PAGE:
For example, if you use grass killer chemical on a Bermuda hybrid lawn where there is crabgrass or nutsedge, it might kill any grass it contacts. The information of the herbicides application will be available on the label of container or packets. 
 
Check out Bermuda Grass Weed Killer to know about the different post and pre-emergent herbicides and their applications to remove the weeds from Bermuda Grass. 
 
 
 
Guidelines to apply herbicides by month 
March - May 
Apply pre-emergent herbicides to control crabgrass in late February or early March. Apply post-emergent herbicides in May to control annual and perennial broadleaf weeds such as knotweed, spurge and lespedeza. Products that have two or three broadleaf herbicides usually control several different broadleaf weeds in a lawn more effectively. Before applying, make sure the product is labeled for use on Bermuda grass. Apply post-emergent herbicides only when weeds are present. Applying broadleaf herbicides three weeks after the lawn becomes green to avoid damaging the Bermuda grass. 
 
June - August 
Apply post-emergent herbicides to control annual and perennial broadleaf weeds such as knotweed, spurge and lespedeza. Weeds like crabgrass, dallisgrass, annual sedges and sandbur can be controlled with MSMA. In order to control crabgrass and sedges effectively, you need to apply MSMA twice at an interval of 5 to 7 days. Dallisgrass requires five applications of MSMA in 5 to 7 day intervals. Apply these herbicides only when weeds are present on the soil and when the grass is actively growing and not suffering from drought.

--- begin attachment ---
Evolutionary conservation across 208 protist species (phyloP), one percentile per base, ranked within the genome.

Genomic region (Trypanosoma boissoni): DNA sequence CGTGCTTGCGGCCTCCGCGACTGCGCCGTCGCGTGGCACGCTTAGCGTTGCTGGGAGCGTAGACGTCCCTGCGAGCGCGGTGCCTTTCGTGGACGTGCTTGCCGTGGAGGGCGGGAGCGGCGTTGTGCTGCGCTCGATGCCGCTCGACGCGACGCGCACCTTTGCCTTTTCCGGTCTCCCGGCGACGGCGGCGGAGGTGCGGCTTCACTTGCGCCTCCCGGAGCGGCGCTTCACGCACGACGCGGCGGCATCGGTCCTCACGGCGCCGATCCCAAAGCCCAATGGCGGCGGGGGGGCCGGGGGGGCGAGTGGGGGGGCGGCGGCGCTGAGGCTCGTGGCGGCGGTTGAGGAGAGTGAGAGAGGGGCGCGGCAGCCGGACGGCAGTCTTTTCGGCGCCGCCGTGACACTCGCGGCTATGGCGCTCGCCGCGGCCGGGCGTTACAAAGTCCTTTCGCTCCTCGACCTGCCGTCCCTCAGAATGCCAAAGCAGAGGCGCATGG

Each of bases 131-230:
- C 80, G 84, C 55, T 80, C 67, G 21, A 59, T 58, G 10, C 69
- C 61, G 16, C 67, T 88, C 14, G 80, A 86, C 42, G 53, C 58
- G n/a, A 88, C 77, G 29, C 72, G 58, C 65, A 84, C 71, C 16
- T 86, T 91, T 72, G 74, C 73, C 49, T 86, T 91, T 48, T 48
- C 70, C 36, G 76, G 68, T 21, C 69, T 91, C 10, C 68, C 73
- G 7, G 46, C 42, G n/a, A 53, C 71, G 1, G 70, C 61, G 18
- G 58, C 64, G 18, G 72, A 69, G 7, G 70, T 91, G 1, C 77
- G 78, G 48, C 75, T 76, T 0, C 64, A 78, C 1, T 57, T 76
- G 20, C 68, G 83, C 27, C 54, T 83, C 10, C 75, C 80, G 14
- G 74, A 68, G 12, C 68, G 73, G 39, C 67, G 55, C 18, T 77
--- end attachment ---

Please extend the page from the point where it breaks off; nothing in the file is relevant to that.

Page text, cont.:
September - November 
Apply pre-emergent or post-emergent herbicides to control annual and perennial broadleaf weeds like chickweed and henbit. Note that Pre-emergent herbicides will not be able to control existing weeds. They will only control emergence of new weeds. Apply post-emergent herbicides only when weeds are present. Do not apply herbicides to control annual bluegrass if the lawn is to be overseeded with ryegrass. 
 
December - February 
Apply broadleaf herbicides to control weed such as spurweed, chickweed, henbit and hop clover. Apply post-emergent herbicides only when weeds are present. Selective herbicides like atrazine and simazine can be applied in November or December in lawns that are not overseeded to control annual bluegrass and several winter annual broadleaf weeds such as henbit. 
 
 
 
Related Articles 
 
 
2) Check out Bermuda Grass for a complete guide on Bermuda Grass and Lawn Care.